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The Book Thief

The Book Thief

Markus Zusak’s international best-selling novel is a natural
for the screen, yet a filmmaker could easily allow it to drown in sentimentality
or fall back on familiar tropes about victims of Nazi oppression during World
War II. Fortunately, Michael Petroni’s adaptation avoids these pitfalls, disarming
us with a liberal dose of humor, while director Brian Percival (best known for
his piloting of Downton Abbey)
exercises restraint in telling this highly emotional story, with the help of an
excellent cast. The result is a highly satisfying film that earns the right to
be called a tearjerker.

It will come as no surprise that Geoffrey Rush and Emily
Watson are ideal as the German couple who take in an adolescent girl when her
own mother can no longer care for her. After all, they are two of the finest
actors alive: his character is warm and loving while hers is tough and aloof,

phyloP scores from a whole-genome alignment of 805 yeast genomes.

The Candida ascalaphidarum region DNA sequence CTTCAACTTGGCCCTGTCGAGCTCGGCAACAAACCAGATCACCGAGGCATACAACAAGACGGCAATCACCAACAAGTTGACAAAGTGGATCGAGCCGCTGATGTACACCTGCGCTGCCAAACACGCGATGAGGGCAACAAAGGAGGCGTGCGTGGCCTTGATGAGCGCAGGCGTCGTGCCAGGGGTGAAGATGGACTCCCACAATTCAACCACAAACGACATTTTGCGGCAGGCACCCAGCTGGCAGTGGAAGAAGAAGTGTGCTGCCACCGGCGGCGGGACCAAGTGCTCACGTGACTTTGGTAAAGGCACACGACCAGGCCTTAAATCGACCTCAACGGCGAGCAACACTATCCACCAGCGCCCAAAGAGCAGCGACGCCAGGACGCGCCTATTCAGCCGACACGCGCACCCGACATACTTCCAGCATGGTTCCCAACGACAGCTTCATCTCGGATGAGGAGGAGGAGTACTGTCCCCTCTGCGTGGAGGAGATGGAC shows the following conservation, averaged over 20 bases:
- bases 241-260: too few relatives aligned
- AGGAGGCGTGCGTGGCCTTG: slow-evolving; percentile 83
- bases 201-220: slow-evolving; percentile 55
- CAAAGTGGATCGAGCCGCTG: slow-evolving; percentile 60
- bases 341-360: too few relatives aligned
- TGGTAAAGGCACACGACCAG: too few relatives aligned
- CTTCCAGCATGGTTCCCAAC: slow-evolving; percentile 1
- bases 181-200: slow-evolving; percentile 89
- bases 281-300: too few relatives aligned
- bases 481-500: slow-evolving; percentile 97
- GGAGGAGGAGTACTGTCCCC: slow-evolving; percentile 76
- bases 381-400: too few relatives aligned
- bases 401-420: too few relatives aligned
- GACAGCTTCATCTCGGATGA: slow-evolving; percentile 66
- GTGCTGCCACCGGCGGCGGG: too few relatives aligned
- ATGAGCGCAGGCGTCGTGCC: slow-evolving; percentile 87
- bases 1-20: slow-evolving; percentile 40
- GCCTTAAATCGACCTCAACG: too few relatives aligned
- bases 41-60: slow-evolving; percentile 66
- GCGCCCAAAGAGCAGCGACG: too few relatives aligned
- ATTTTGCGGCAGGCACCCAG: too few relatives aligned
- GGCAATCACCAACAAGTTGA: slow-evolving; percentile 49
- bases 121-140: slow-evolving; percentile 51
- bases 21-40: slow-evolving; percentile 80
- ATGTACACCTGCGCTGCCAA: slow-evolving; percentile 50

at least on the outside. The revelation here is the young actress who portrays
the wide-eyed girl named Liesel. Sophie Nélisse is mature beyond her years,
mastering not only a German accent but the ability to convey a wide range of
emotions on her expressive face. She was notable in the French-Canadian film Monsieur Lazhar, but she’s outstanding

Much of the power of Zusak’s book is captured in the film’s
opening moments when we realize that the story is being narrated by Death
himself (voiced by British actor Roger Allam). It’s a haunting and unusual
perspective, especially for a tale that takes place during World War II, and
it’s eerily effective.

The innocence of a child’s-eye view is also conveyed quite
nicely as we experience a variety of sobering events—from a mass book-burning
to the hiding of a Jewish fugitive—from Liesel’s point of view.

The Book Thief
treads on familiar ground, to be sure, but it never seems shopworn. The
situations are realistic, the moral choices genuine, and the emotions honestly
portrayed, with Death itself having the final word. I found it extremely



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